“I will not take a thread nor a shoe-latchet nor aught that is thine, lest thou shouldest say: I have made Abram rich” Genesis 14:22 (The Israel Bible™)
Israel’s Finance Minister, Moshe Kahlon, will implement economic measures helping the Palestinian Authority in an attempt to improve the security situation in Israel.
Kahlon met last week with the Palestinian Finance and Planning Minister, Shukry Bishara, who informed him the PA has a deficit of NIS 1.5 billion and is on the verge of economic collapse. Israel will be releasing to them NIS 500 million in tax revenues that have been withheld until now.
Kahlon told Bishara that Israel expects the Palestinians to stop the incitement on PA media and for Palestinian President Mahmoud Abbas to condemn the terror attacks. This was explicitly expressed as an expectation and not an ultimatum.
As part of the plan, Israel will issue thousands of additional work permits for Palestinians to work in Israel, as well as reduce commissions Israel charges from the Palestinians.
There is also an intention to create new study and internship opportunities for Palestinian high-tech entrepreneurs and engineers. Palestinian construction companies and contractors will be allowed to operate in Israel. Presently, Palestinians are issued permits to enter Israel as day-laborers employed by Israeli companies only. Palestinian doctors will also be invited to train in Israeli hospitals.
Kahlon decided on this approach after consulting with Defense Minister Moshe Ya’alon. This plan comes from the belief that improving the economic condition of the Palestinians and creating an atmosphere of hope will reduce the current violence. It is also believed that these measures will help Israel find favor with Western countries, and especially the United States.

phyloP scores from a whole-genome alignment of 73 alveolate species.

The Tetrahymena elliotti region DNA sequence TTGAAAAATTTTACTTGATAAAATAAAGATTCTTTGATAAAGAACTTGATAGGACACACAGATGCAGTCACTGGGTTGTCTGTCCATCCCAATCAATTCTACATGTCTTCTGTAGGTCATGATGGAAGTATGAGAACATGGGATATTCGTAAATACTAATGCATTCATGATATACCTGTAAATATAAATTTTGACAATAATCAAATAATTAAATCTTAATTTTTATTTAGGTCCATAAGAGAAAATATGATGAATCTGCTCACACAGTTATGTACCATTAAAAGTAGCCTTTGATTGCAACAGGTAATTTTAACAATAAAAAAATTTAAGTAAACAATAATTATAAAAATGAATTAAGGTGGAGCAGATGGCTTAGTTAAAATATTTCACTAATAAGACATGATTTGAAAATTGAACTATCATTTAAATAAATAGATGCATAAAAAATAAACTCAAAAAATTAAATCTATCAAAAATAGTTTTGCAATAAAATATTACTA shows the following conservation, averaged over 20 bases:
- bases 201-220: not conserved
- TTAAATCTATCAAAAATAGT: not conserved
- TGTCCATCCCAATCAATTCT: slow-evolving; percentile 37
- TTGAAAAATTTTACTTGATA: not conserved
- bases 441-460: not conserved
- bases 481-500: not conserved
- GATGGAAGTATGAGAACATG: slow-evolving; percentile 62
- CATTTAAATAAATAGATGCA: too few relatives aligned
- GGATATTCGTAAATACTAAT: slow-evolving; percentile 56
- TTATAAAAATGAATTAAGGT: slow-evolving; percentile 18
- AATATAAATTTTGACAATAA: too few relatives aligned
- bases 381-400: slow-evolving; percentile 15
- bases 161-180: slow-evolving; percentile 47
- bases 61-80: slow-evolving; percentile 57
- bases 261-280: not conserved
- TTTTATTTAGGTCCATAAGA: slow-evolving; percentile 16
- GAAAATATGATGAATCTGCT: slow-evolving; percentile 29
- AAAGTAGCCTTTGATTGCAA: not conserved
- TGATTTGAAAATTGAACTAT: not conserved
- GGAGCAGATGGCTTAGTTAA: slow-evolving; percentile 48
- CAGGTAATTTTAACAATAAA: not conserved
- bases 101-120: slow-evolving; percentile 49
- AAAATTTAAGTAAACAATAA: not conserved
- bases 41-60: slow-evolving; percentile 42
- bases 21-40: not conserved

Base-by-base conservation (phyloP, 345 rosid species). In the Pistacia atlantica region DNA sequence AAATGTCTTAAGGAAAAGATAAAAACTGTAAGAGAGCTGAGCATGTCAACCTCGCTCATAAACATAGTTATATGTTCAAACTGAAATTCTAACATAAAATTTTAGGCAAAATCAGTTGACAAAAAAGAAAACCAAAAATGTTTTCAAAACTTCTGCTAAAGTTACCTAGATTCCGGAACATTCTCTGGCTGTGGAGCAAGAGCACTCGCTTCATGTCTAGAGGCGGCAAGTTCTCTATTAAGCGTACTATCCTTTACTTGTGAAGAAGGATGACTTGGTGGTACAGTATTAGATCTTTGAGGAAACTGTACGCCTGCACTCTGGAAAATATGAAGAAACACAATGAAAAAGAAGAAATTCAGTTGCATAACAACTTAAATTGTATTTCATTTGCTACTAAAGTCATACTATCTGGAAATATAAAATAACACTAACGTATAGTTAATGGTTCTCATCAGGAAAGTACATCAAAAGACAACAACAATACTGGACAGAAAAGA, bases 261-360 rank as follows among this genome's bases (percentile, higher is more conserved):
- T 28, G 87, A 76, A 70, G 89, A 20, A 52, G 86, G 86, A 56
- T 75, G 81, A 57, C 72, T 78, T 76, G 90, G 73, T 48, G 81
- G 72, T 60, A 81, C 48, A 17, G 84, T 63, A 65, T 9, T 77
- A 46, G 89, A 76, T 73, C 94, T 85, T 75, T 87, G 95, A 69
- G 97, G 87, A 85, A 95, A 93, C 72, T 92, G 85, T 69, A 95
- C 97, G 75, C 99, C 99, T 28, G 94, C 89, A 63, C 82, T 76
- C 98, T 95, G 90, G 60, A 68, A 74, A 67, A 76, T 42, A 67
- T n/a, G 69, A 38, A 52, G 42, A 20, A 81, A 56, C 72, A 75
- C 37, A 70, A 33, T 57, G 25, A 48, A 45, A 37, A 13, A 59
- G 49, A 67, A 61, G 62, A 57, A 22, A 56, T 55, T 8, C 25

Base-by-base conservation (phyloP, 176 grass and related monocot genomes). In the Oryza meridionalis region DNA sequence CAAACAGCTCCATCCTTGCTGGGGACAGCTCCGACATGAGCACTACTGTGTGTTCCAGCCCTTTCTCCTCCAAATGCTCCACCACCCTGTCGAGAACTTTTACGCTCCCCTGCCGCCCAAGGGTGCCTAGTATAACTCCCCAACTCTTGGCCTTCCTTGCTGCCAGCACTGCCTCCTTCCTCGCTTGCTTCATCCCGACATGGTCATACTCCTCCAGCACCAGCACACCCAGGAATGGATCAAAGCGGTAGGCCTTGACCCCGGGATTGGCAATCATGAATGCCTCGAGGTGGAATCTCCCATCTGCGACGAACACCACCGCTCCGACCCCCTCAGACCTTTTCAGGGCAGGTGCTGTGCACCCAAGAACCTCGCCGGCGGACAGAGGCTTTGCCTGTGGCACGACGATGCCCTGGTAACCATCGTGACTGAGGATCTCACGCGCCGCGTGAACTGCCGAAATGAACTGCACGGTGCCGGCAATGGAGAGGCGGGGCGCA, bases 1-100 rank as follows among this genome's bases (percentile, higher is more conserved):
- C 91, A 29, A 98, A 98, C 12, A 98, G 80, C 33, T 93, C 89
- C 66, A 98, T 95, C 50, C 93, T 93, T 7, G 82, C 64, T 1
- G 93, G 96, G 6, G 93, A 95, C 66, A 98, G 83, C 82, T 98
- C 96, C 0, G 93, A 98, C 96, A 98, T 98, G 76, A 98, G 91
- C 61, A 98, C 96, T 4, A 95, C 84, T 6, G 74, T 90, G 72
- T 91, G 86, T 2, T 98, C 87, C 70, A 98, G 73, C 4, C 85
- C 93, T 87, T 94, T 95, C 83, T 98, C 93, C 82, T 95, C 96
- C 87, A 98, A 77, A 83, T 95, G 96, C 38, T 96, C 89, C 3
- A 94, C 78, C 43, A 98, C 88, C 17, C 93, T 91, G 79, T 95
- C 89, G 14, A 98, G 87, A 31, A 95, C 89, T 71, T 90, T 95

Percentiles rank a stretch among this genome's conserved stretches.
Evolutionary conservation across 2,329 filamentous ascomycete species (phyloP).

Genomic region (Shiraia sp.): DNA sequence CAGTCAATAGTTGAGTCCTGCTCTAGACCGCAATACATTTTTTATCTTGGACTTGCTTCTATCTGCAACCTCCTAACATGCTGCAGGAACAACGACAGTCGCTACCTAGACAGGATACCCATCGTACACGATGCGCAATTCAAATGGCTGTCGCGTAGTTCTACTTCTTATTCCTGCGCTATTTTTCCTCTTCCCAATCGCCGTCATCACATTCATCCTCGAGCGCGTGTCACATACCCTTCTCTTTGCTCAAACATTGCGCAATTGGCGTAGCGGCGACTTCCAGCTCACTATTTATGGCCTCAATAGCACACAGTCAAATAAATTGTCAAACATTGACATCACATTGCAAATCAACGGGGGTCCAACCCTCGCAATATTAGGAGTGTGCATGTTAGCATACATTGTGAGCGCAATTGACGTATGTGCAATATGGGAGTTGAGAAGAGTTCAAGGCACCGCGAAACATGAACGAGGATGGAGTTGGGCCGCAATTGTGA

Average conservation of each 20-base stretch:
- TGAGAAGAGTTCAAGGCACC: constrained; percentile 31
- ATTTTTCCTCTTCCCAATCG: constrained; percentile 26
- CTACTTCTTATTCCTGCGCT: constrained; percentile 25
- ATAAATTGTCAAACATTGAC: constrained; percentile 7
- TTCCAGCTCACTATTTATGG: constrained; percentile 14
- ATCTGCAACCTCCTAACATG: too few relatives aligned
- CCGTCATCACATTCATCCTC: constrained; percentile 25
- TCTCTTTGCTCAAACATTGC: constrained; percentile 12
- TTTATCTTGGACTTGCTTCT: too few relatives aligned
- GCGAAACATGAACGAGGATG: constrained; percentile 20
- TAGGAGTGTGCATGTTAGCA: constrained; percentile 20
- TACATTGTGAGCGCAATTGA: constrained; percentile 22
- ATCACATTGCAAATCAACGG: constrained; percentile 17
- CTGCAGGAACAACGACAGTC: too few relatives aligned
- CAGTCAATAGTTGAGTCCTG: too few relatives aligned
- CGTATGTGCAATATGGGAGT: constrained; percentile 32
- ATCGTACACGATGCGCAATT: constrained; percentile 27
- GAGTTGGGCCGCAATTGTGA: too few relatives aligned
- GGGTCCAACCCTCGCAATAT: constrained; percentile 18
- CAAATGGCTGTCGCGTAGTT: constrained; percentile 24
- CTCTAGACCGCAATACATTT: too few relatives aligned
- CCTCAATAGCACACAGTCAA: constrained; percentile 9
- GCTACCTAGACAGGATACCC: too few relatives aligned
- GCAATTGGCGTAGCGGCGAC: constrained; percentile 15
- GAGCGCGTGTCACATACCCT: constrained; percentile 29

If the prime minister approves the measure, the plan will be presented to US President Barack Obama and US Secretary of State John Kerry.
“Peace did not break out,” Kahlon said on Thursday. “It’s just one drop in the ocean – but it’s an important drop.”
Deals like have always been a part of diplomacy. In Genesis, chapter 14, Abraham saved his nephew, Lot, thereby releasing the vanquished King of Sodom and returning him to his throne. The King of Sodom, an evil man, offered to give Abraham all of the material wealth that had been released. Abraham’s response to the evil leader was, “I will not take a thread or a sandal thong or anything that is yours, for fear you would say, ‘I have made Abram rich.’ Abraham chose to distance himself from evil entirely, even in economic ways which seemed harmless.